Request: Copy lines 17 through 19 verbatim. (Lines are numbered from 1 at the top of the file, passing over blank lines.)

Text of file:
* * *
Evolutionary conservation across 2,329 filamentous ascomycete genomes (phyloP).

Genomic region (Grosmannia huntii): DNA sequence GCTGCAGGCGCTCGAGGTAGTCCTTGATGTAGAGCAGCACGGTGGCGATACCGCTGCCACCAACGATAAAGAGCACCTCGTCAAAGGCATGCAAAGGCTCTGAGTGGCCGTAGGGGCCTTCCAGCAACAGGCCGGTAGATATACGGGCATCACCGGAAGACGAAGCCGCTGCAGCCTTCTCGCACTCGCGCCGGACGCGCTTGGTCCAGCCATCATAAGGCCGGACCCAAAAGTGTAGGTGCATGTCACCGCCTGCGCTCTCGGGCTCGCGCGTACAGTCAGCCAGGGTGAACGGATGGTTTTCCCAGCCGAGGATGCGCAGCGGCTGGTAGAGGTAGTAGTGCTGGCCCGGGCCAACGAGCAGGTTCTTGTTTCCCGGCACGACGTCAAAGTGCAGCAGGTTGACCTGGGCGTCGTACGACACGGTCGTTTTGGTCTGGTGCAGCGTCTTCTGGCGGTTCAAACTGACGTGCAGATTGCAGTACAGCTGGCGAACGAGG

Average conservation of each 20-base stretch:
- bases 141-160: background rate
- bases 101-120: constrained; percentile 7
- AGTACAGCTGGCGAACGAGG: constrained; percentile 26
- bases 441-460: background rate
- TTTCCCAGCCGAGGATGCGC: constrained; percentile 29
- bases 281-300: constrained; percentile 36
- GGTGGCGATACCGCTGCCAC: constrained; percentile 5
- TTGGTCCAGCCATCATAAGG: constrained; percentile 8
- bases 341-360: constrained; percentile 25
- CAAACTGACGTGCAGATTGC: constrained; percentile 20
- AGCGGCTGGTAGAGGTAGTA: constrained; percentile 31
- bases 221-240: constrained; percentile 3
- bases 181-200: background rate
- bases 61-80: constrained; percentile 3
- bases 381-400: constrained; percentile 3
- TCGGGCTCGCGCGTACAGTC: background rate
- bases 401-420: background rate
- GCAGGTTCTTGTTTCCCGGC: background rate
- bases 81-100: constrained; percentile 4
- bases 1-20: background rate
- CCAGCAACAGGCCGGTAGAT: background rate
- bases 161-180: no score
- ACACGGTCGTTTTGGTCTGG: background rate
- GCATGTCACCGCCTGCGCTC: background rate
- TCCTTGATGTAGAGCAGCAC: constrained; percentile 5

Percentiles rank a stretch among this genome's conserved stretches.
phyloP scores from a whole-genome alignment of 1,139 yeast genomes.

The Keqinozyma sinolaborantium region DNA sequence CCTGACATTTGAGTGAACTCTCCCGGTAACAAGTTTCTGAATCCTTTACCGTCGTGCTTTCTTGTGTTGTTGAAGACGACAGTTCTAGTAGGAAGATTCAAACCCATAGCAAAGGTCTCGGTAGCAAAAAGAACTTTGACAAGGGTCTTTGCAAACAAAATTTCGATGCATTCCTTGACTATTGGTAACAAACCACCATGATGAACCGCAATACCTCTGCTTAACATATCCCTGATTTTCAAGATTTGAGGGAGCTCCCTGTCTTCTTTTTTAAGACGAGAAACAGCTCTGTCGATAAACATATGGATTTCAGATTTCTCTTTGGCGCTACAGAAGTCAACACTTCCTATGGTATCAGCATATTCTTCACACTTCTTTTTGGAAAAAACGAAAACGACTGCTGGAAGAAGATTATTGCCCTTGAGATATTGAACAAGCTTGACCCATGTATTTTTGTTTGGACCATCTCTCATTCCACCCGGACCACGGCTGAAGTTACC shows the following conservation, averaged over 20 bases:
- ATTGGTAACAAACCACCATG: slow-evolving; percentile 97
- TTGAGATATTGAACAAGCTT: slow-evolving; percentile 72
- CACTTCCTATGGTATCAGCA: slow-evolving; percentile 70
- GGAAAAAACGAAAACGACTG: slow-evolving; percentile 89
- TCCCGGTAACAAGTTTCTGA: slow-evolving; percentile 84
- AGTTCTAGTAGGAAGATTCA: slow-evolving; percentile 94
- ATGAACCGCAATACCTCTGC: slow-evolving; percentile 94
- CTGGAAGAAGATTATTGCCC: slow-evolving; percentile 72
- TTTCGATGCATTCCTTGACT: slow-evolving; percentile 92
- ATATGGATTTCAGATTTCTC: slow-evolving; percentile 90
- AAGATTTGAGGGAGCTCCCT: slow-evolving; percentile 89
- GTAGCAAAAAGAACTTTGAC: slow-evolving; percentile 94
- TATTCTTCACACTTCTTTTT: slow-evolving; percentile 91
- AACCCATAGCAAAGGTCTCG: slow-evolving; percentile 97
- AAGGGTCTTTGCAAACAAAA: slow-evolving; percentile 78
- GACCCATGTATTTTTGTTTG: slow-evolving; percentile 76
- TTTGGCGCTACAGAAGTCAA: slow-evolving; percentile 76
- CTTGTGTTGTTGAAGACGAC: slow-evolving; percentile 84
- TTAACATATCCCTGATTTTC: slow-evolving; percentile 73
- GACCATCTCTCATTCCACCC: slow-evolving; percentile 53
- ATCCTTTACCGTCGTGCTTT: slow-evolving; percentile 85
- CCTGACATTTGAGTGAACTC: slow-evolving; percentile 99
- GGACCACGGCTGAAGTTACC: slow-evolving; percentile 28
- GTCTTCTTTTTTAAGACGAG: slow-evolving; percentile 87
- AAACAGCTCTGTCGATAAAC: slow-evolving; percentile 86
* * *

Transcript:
- bases 61-80: constrained; percentile 3
- bases 381-400: constrained; percentile 3
- TCGGGCTCGCGCGTACAGTC: background rate